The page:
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Measuring blood glucose


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Measuring blood glucose

  1. 1. Measuring BloodGlucose Levels (CBG)
  2. 2. Assessment: 1. Review the physician’s order for glucose monitoring 2. Identify which type of equipment is available at your facility 3. Review the client’s medical history for diabetes, any visual impairment, oral anticoagulant therapy 4. Determine if the test requires special timing, (Before or after meals) 5. Assess the client’s or caregiver’s ability to manage the equipment and perform the test accurately if the care will be provided at home
  3. 3. 6. Assess the client’s understanding of the rationale for the test and the importance of accurate results.Determine the client’s willingness to perform the test schedulewill be incorporated into the client’s daily routine7. Assess the client’s sites for skin puncture
  4. 4. Nursing Diagnosis: -Anxiety or fear related to the procedure of skin puncture -Anxiety related to a diagnosis of diabetes -Risk for Impaired Skin Integrity related to the diagnosis -Disturbed Sensory Perception related to visual acuity or sensorium
  5. 5. Planning: Expected Outcomes 1.Blood glucose level is maintained within a normal range 2.Client or caregiver demonstrate accurate performance of the procedure 3.Client verbalizes an understanding of the importance of the test and the need for accurate results 4.Client verbalizes minimal anxiety associated with the procedure 5.Skin puncture site remain free of signs and symptoms of infection
  6. 6. Equipment Needed •Reagent strips •Disposable Gloves •Lancet or automatic lancing device •Paper towels •Alcohol wipe •2x2 gauze •Cotton ball •Blood glucose meter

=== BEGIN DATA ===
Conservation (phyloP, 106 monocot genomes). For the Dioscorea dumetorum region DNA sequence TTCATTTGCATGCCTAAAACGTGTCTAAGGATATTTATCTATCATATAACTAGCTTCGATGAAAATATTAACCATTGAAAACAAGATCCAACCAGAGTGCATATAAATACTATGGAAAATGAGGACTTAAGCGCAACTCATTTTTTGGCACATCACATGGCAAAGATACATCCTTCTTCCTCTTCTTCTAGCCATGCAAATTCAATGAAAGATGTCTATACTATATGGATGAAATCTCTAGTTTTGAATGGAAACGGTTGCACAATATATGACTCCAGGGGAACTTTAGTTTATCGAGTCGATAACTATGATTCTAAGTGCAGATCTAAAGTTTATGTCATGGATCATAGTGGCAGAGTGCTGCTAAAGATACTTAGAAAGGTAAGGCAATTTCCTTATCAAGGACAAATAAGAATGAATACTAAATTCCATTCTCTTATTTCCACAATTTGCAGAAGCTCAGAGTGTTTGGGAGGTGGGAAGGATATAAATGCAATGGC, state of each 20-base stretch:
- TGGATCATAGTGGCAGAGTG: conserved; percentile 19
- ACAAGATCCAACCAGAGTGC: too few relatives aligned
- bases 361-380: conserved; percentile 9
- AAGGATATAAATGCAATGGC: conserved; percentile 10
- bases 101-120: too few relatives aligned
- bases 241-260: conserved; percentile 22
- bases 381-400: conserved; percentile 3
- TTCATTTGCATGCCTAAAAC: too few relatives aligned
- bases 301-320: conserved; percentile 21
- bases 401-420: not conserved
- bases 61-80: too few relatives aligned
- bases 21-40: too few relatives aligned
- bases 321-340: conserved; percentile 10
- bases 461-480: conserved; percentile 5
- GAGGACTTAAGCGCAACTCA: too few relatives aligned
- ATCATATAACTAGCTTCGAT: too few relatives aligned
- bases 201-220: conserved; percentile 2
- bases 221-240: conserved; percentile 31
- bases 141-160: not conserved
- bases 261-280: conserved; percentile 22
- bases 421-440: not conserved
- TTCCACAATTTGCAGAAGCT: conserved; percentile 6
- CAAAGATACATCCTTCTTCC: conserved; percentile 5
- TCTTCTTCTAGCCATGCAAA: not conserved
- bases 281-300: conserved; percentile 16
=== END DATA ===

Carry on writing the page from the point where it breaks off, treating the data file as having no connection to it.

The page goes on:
7. 7. Implementation
  8. 8. Evaluation: -Reinspect the puncture site for bleeding or tissue injury -Compare the glucose reading with client’s previous glucose results -Compare the client’s results with normal blood glucose levels -Ask the client to explain the importance of the results -Ask the client to return demonstrate the procedure with the next scheduled test
  9. 9. Documentation: -Glucose test results -Procedure and site used -Appearance of the puncture site -Client’s response to the procedure(headache ,nausea, etc) -Abnormal results reported to the physician -Client’s understanding of the procedure and ability to the technique -Medication record -Date and time insulin was administered
  10. 10. Time Required: 10 to 15 minutesHeres How:1.) First, set out your glucometer, a test strip, a lancet and analcohol prep pad.2.)Wash your hands to prevent infection.3.)Decide where you are going to obtain the blood from, usually afinger. Some of the newer monitors let you use your forearm oranother less sensitive place.4.)Sometimes it helps to warm your hands first to make the bloodflow easier. You can rub your hands together briskly or run themunder warm water.5.)Turn on the glucometer and place a test strip in the machinewhen the machine is ready. Watch the indicator for placing theblood to the strip.6.)Make sure your hand is dry and wipe the area youve selectedwith an alcohol prep pad and wait until the alcohol evaporates.
  11. 11. 7.)Pierce your finger tip on the soft, fleshy pad and obtain a dropof blood. The type of drop of blood is determined by the type ofstrip you are using (some use a "hanging drop" of blood versus asmall drop for strips that draw blood in with a capillary action).8.)Place the drop of blood on or at the side of the strip.9.)The glucometer will take a few moments to calculate the bloodsugar reading. Follow your doctors orders for whatever bloodsugar reading you get.10.)You may use the alcohol prep pad to blot the site where youdrew the blood if it is still bleeding.11.)Write down your results. Keeping a record makes it easier foryou and your doctor to establish a good treatment plan. Someglucometers can store your results in a memory, for easier recordkeeping.